Researchers say a radical gene therapy that helped mice beat cocaine addictions may hold promise for human treatment.
In the proof-of-concept research stem cells were genetically engineered to release a powerful enzyme that breaks down the drug in the bloodstream.
Mice implanted with the skin cells not only stopped seeking out the drug, they survived huge overdoses of the drug that killed all untreated animals.
The paper, published online this week in Nature Biomedical Engineering, noted that further research was needed, but was hopeful that the approach may pave the way toward a new class of therapeutics for the long-term management of drug abuse.
While it has been known for some time that the enzyme, butyrylcholinesterase (BChE), was efficient at breaking down cocaine, treatments apart from in the short-term, have been difficult owing to BChE’s short half-life.
The new research led by Ming Xu, a professor of anaesthesia and critical care at the University of Chicago, may provide a way to provide the long-term release of the enzyme into the bloodstream.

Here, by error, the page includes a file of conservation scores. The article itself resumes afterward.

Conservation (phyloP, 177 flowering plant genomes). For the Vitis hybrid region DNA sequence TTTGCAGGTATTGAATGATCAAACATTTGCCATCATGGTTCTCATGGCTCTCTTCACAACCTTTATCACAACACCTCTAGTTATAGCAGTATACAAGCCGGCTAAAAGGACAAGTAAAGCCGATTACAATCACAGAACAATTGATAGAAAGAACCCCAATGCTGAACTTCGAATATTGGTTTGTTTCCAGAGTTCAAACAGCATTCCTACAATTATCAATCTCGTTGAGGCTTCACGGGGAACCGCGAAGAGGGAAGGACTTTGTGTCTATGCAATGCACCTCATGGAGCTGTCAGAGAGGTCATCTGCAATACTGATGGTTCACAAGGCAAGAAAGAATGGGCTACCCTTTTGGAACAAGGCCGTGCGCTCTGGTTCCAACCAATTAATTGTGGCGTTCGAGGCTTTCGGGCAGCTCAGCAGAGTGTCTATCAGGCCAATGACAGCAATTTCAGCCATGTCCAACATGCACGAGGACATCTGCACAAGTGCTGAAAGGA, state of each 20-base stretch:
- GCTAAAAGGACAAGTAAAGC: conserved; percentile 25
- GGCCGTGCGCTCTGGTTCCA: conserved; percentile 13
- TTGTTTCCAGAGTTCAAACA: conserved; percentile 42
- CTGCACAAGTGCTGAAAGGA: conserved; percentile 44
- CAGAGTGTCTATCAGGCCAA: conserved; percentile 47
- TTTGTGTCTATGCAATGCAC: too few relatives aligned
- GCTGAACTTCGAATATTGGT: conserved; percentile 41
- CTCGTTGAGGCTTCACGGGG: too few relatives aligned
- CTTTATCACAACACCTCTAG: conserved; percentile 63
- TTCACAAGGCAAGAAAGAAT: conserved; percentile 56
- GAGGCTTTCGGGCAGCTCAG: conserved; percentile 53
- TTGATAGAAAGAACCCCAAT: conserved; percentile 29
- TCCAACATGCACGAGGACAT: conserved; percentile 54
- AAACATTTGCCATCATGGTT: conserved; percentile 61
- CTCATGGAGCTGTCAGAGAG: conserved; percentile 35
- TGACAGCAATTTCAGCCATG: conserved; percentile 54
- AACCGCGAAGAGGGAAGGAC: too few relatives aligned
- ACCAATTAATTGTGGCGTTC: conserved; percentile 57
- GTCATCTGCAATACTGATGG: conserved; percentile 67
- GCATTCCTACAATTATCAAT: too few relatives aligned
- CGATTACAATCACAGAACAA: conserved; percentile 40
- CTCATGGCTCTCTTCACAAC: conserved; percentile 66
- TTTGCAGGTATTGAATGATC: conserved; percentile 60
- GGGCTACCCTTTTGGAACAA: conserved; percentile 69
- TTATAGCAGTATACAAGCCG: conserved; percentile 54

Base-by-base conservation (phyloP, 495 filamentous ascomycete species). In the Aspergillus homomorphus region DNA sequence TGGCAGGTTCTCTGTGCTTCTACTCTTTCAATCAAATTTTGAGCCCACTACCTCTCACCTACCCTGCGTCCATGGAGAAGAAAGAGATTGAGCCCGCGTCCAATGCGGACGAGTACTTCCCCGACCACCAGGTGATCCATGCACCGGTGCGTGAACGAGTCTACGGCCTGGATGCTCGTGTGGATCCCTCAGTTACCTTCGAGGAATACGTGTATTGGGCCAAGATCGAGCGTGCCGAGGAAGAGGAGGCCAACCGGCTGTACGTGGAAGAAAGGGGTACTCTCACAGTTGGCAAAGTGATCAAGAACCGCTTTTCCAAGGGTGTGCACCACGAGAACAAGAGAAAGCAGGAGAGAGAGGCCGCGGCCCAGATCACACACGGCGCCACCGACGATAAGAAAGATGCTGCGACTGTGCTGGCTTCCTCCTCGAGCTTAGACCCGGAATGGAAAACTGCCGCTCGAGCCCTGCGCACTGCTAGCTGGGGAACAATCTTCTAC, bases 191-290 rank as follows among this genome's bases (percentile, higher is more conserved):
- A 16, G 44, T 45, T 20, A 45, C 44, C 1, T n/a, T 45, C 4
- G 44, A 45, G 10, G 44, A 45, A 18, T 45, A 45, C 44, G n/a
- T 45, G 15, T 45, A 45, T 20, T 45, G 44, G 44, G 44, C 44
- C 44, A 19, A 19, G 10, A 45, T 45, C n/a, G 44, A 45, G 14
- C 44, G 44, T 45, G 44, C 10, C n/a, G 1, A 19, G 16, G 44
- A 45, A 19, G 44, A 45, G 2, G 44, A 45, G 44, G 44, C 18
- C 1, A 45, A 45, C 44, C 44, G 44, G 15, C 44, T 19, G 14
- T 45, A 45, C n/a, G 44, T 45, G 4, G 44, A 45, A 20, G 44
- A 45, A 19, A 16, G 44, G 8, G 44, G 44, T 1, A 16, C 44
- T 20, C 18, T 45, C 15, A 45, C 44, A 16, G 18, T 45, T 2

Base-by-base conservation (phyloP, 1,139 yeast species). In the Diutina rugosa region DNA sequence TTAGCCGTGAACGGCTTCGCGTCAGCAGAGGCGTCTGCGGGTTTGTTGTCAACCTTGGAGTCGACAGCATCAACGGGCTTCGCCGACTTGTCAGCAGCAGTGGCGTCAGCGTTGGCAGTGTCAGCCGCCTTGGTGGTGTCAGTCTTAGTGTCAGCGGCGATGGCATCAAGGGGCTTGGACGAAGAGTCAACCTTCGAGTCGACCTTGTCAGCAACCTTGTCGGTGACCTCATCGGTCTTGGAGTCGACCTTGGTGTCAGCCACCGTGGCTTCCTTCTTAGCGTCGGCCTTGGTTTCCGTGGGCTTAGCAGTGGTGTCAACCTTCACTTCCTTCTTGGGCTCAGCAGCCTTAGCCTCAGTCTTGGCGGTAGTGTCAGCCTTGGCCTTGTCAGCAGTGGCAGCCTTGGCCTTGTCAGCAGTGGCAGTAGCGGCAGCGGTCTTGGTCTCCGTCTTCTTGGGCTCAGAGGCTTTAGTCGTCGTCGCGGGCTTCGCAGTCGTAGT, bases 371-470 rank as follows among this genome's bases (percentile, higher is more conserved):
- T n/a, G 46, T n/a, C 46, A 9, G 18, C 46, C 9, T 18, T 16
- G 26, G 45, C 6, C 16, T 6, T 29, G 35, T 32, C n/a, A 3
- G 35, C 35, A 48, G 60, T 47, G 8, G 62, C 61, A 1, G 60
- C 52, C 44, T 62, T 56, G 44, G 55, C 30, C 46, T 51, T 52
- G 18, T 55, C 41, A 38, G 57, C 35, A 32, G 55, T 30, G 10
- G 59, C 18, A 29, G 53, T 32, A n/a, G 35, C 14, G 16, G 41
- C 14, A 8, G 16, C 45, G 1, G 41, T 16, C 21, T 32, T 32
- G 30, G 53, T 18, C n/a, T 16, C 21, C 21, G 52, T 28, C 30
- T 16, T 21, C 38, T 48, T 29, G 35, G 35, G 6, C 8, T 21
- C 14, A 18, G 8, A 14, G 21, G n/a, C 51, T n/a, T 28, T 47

“Compared to other gene therapies, our approach is minimally invasive, long term, low maintenance and affordable. It’s very promising,” Xu told the Guardian newspaper.
Curated content from the editorial staff at Cosmos Magazine.
Read science facts, not fiction...
There’s never been a more important time to explain the facts, cherish evidence-based knowledge and to showcase the latest scientific, technological and engineering breakthroughs. Cosmos is published by The Royal Institution of Australia, a charity dedicated to connecting people with the world of science. Financial contributions, however big or small, help us provide access to trusted science information at a time when the world needs it most. Please support us by making a donation or purchasing a subscription today.